To send content items to your account,
please confirm that you agree to abide by our usage policies.
If this is the first time you use this feature, you will be asked to authorise Cambridge Core to connect with your account.
Find out more about sending content to .
To send content items to your Kindle, first ensure email@example.com
is added to your Approved Personal Document E-mail List under your Personal Document Settings
on the Manage Your Content and Devices page of your Amazon account. Then enter the ‘name’ part
of your Kindle email address below.
Find out more about sending to your Kindle.
Note you can select to send to either the @free.kindle.com or @kindle.com variations.
‘@free.kindle.com’ emails are free but can only be sent to your device when it is connected to wi-fi.
‘@kindle.com’ emails can be delivered even when you are not connected to wi-fi, but note that service fees apply.
Housing for people with acquired brain injury (ABI) or spinal cord injury (SCI) remains a significant issue in Australia and internationally. This review examined the current research evidence regarding the efficacy of housing alternatives for adults with ABI or SCI in relation to four principal outcomes of interest: the person’s (1) community integration/participation, (2) independence, (3) psychosocial well-being and (4) quality of life. The review also sought to identify how the reported efficacy of the housing alternatives might be impacted by individual factors.
For this systematic review, quantitative empirical, peer-reviewed research published after 1 January 2003 was sought. Ten journal articles met the eligibility criteria. None of the included studies comprised an adult SCI sample.
The research identified lower levels of community integration/participation, independence, psychosocial well-being and quality of life for adults (particularly younger adults) with ABI living in ‘structured settings’ (i.e., residential care) compared to those living in ‘home-like’ environments (i.e., private homes) and ‘disability-specific’ settings (i.e., shared supported accommodation, group homes, foster care homes, cluster units).
More research is needed to compare ‘home-like’ and ‘disability-specific’ settings, and individual housing models more generally (i.e., living at home with friends vs with family vs living in shared supported accommodation vs living in residential care). This review identified a number of limitations in the current evidence base and several important directions for future research. Policymakers, architects, designers, builders, developers, funding agencies, international researchers as well as people with ABI or SCI and their families may benefit from the findings of this review.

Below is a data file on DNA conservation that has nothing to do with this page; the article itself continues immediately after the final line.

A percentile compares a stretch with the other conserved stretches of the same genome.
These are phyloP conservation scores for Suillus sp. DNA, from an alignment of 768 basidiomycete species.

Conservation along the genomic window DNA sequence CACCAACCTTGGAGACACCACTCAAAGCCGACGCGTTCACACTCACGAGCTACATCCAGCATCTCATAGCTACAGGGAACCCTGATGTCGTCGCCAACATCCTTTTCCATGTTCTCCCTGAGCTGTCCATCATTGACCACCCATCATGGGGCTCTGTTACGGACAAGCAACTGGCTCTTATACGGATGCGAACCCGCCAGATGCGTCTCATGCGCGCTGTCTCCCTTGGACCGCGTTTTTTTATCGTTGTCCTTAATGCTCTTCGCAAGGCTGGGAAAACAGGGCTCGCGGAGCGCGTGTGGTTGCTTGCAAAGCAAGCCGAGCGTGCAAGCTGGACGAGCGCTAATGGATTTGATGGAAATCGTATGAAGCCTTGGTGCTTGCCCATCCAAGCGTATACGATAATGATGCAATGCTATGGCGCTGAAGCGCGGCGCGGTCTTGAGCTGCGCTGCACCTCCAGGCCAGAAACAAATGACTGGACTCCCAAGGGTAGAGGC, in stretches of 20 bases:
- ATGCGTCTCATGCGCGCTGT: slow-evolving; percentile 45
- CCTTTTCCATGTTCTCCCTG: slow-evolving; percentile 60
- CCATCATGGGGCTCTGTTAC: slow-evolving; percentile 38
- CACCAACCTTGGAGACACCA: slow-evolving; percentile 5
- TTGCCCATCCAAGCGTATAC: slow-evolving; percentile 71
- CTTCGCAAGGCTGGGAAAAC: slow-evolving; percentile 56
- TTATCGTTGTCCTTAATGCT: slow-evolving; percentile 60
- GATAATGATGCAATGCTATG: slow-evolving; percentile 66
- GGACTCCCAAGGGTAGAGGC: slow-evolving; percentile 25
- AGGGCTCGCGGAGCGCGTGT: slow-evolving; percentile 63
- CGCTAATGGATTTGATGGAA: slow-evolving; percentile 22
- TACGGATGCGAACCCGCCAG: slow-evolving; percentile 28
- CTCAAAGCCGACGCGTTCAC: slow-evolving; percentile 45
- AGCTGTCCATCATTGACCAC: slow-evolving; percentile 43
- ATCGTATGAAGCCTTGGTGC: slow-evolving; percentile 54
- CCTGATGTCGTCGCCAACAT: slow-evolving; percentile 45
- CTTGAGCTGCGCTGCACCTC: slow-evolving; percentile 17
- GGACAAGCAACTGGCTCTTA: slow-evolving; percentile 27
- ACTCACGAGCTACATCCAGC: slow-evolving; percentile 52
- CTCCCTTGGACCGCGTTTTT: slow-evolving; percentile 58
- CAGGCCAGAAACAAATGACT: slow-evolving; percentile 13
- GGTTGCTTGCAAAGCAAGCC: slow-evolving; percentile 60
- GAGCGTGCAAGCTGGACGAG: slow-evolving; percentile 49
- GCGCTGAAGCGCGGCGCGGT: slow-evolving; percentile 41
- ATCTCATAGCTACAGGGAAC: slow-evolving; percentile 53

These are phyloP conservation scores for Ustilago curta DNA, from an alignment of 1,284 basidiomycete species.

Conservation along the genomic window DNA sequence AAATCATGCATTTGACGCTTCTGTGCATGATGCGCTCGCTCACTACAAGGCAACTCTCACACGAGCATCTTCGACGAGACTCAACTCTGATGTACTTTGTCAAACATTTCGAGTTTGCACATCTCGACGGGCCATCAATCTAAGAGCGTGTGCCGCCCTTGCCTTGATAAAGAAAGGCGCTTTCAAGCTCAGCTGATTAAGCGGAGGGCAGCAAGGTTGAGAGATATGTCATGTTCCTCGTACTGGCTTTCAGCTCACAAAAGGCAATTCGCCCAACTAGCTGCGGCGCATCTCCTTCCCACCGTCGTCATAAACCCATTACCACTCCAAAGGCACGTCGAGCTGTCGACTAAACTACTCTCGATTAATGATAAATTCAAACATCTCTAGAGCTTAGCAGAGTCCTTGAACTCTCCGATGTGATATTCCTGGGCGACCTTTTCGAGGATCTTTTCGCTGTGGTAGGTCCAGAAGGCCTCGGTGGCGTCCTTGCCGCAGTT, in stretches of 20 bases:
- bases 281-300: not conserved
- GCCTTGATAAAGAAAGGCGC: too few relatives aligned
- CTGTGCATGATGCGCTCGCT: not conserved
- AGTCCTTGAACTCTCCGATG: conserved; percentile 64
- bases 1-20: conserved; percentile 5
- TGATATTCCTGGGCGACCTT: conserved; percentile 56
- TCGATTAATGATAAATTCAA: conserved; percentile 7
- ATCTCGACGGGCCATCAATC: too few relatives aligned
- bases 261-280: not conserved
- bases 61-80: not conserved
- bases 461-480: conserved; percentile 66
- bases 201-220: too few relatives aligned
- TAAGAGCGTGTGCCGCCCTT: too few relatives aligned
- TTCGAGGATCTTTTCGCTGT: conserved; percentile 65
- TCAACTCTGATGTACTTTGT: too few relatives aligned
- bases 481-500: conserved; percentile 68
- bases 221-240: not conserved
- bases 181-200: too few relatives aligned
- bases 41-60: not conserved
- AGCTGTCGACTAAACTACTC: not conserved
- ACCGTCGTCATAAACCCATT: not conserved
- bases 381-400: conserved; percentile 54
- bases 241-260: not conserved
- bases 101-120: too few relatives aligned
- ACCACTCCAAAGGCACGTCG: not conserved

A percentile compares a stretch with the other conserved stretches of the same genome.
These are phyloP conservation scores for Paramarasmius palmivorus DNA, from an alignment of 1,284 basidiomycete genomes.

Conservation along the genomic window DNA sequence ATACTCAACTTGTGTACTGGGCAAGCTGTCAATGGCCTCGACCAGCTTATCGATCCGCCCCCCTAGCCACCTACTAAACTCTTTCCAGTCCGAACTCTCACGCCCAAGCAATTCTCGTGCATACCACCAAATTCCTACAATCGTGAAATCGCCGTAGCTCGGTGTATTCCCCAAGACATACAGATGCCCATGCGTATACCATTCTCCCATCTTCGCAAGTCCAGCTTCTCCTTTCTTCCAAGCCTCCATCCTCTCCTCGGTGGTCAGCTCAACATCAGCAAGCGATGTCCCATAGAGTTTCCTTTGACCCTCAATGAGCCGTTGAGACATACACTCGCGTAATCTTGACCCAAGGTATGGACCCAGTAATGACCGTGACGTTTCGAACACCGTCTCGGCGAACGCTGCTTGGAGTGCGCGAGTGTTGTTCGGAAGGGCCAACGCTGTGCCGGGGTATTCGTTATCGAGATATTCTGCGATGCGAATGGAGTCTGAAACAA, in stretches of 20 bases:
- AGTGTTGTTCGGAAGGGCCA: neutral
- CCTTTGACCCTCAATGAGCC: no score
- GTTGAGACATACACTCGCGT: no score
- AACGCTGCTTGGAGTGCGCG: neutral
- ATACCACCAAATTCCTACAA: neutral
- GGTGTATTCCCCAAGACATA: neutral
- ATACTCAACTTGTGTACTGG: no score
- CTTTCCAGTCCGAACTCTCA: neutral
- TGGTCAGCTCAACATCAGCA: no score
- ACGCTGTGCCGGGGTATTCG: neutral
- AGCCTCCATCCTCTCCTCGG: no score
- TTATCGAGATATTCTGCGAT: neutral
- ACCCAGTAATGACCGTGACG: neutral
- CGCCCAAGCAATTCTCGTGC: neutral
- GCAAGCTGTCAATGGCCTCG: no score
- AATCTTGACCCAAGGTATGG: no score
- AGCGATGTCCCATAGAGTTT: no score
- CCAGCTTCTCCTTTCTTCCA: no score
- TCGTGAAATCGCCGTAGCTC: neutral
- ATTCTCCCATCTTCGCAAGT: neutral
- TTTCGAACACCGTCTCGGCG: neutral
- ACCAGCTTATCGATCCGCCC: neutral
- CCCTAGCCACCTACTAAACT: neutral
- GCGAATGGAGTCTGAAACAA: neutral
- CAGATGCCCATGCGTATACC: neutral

The current study explored the experiences and aspirations of a cohort of Aboriginal and Torres Strait Islander adults with neurocognitive disability residing in a homeless shelter in regional Queensland, Australia. Neurocognitive disability (NCD) refers to any acquired disorder or injury to the brain where the primary clinical deficit is in cognitive function.
The data reported on in this paper emerged from a broader study that aimed to understand the extent and nature of neurocognitive disability amongst homeless Aboriginal and Torres Strait Islander people. The broader study found high levels of NCD which impacted on people’s ability to participate in society. As part of the study, qualitative information was sought regarding participant life experiences. A culturally safe and acceptable structure of “past, present and future” was applied to open-ended questions.
Thematic analysis of the data identified four broad themes of i) normalisation of illness and disability; ii) trauma and loss; iii) socioeconomic disadvantage; and iv) hope and disempowerment. This paper reports on these themes and experiences, which occurred across the life span, intersected with NCD, and contributed to what we have termed ‘complex disablement’ amongst this cohort.
While causal links between life experience, disability and disablement are not always clear, our findings suggest that attempts to address homelessness must engage with this complexity. The application of holistic, intersectoral supports, which encompass culturally informed, community driven approaches are needed. Understanding the impacts of individual and intergenerational trauma is crucial to safe and effective service provision for this cohort.
Email your librarian or administrator to recommend adding this to your organisation's collection.